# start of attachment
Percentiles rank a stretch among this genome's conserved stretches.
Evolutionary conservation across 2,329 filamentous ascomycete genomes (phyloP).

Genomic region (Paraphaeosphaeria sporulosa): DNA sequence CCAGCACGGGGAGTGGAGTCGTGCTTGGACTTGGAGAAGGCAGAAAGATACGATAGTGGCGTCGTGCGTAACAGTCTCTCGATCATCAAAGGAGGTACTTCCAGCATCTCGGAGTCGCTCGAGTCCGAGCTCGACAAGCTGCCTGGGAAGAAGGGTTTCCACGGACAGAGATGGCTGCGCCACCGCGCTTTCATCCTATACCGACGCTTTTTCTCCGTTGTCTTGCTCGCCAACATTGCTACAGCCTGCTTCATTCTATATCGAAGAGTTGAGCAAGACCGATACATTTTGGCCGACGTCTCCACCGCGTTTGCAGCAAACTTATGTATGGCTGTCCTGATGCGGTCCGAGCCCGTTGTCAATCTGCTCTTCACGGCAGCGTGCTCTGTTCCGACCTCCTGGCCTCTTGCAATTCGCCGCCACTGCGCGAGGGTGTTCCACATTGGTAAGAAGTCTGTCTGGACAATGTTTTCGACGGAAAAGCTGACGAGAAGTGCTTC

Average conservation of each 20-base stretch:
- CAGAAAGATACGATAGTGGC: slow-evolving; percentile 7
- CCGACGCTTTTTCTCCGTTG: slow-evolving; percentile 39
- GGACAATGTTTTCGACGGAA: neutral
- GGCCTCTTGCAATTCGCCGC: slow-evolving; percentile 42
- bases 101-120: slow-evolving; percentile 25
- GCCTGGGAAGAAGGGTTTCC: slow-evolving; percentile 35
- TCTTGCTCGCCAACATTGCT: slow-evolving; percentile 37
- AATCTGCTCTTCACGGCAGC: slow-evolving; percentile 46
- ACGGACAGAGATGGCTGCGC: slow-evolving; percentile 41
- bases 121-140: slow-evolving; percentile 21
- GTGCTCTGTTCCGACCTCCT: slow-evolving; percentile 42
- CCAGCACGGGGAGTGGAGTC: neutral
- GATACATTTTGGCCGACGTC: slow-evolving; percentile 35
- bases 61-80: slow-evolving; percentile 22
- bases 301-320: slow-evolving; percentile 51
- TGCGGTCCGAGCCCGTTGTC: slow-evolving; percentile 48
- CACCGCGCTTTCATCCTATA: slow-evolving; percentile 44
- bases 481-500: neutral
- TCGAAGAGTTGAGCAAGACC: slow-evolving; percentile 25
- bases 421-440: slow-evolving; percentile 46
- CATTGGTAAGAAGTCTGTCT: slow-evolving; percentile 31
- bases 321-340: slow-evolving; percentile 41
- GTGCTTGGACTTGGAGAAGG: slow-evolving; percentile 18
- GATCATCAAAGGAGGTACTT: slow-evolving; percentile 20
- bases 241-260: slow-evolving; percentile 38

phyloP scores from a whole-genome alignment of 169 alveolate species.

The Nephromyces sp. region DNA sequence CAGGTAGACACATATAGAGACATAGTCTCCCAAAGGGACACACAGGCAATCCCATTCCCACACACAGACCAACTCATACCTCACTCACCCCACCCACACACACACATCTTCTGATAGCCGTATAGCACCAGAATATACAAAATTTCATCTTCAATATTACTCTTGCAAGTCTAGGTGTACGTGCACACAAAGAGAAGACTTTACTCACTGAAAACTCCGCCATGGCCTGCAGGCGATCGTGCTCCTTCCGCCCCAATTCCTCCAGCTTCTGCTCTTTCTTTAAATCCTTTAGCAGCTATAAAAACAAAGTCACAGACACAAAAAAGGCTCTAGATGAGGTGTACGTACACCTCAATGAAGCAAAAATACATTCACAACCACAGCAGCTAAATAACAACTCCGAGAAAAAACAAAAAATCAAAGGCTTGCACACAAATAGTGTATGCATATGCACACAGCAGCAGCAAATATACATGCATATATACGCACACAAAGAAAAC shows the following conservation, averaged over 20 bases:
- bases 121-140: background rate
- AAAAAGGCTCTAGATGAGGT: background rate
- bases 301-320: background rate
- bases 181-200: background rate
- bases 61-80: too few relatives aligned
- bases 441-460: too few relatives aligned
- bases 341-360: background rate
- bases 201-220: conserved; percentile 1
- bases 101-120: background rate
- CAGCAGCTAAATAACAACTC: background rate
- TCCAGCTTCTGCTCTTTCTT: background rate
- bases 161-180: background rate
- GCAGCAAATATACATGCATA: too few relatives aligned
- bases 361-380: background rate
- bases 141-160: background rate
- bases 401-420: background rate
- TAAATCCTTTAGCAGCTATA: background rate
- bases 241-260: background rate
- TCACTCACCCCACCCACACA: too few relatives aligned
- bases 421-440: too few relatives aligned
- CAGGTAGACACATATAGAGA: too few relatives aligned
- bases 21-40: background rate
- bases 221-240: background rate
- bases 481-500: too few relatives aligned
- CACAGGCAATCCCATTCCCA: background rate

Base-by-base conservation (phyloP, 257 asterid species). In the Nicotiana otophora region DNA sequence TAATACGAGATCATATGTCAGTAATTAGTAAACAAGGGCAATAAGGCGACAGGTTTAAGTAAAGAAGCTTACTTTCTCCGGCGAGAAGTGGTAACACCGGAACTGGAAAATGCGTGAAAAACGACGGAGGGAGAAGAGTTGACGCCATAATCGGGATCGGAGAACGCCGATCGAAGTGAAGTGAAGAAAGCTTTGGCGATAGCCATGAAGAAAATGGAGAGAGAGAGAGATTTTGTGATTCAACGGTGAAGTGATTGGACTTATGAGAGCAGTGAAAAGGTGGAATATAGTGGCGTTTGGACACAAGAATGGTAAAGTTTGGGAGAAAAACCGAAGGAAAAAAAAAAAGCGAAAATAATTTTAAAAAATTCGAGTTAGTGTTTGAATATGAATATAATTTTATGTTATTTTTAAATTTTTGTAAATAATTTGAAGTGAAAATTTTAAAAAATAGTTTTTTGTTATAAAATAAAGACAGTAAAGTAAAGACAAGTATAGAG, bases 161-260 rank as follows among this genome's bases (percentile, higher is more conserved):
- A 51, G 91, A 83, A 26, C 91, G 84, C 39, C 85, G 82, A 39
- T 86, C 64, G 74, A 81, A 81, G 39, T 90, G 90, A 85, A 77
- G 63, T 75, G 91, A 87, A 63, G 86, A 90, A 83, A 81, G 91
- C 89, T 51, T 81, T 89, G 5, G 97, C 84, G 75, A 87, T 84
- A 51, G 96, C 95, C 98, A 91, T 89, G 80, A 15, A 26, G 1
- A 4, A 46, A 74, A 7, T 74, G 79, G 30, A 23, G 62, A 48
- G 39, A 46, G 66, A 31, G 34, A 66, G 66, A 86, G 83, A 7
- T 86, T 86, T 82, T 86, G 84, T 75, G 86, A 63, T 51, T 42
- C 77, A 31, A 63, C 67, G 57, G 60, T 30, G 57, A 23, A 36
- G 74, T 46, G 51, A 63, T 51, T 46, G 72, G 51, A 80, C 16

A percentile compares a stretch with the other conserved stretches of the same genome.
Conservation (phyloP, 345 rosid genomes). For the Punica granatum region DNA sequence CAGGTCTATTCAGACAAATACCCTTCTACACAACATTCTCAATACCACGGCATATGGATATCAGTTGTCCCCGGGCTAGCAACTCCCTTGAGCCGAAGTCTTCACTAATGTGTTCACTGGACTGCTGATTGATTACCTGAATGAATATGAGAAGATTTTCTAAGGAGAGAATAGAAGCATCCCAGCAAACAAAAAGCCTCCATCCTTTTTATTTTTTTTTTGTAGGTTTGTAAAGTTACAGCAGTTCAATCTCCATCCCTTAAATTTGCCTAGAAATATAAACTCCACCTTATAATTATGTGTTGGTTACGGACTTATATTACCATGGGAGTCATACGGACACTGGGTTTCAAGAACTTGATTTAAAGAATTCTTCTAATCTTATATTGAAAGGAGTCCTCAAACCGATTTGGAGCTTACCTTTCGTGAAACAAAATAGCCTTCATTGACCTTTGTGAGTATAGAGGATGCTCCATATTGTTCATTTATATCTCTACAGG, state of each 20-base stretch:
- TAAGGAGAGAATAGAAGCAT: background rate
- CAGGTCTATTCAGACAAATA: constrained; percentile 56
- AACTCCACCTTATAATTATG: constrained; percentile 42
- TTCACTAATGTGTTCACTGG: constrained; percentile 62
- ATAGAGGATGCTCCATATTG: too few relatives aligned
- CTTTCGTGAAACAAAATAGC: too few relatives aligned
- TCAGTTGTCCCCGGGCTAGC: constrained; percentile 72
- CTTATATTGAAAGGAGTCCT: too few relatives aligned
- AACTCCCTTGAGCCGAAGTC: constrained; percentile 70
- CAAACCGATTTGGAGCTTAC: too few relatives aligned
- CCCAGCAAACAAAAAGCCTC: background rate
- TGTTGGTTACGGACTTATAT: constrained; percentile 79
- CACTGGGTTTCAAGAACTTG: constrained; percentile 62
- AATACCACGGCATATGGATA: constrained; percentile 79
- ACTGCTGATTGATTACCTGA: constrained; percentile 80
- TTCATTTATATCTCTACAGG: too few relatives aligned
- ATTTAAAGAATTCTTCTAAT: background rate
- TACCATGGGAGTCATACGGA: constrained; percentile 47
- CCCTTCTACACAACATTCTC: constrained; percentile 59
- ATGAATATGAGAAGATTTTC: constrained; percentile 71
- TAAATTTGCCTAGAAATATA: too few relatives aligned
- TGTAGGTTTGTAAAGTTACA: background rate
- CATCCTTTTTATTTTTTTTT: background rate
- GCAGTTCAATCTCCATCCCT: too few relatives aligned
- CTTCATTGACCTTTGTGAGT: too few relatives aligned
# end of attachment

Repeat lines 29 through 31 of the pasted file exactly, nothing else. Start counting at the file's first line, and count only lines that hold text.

- bases 241-260: slow-evolving; percentile 38

phyloP scores from a whole-genome alignment of 169 alveolate species.

The Nephromyces sp. region DNA sequence CAGGTAGACACATATAGAGACATAGTCTCCCAAAGGGACACACAGGCAATCCCATTCCCACACACAGACCAACTCATACCTCACTCACCCCACCCACACACACACATCTTCTGATAGCCGTATAGCACCAGAATATACAAAATTTCATCTTCAATATTACTCTTGCAAGTCTAGGTGTACGTGCACACAAAGAGAAGACTTTACTCACTGAAAACTCCGCCATGGCCTGCAGGCGATCGTGCTCCTTCCGCCCCAATTCCTCCAGCTTCTGCTCTTTCTTTAAATCCTTTAGCAGCTATAAAAACAAAGTCACAGACACAAAAAAGGCTCTAGATGAGGTGTACGTACACCTCAATGAAGCAAAAATACATTCACAACCACAGCAGCTAAATAACAACTCCGAGAAAAAACAAAAAATCAAAGGCTTGCACACAAATAGTGTATGCATATGCACACAGCAGCAGCAAATATACATGCATATATACGCACACAAAGAAAAC shows the following conservation, averaged over 20 bases: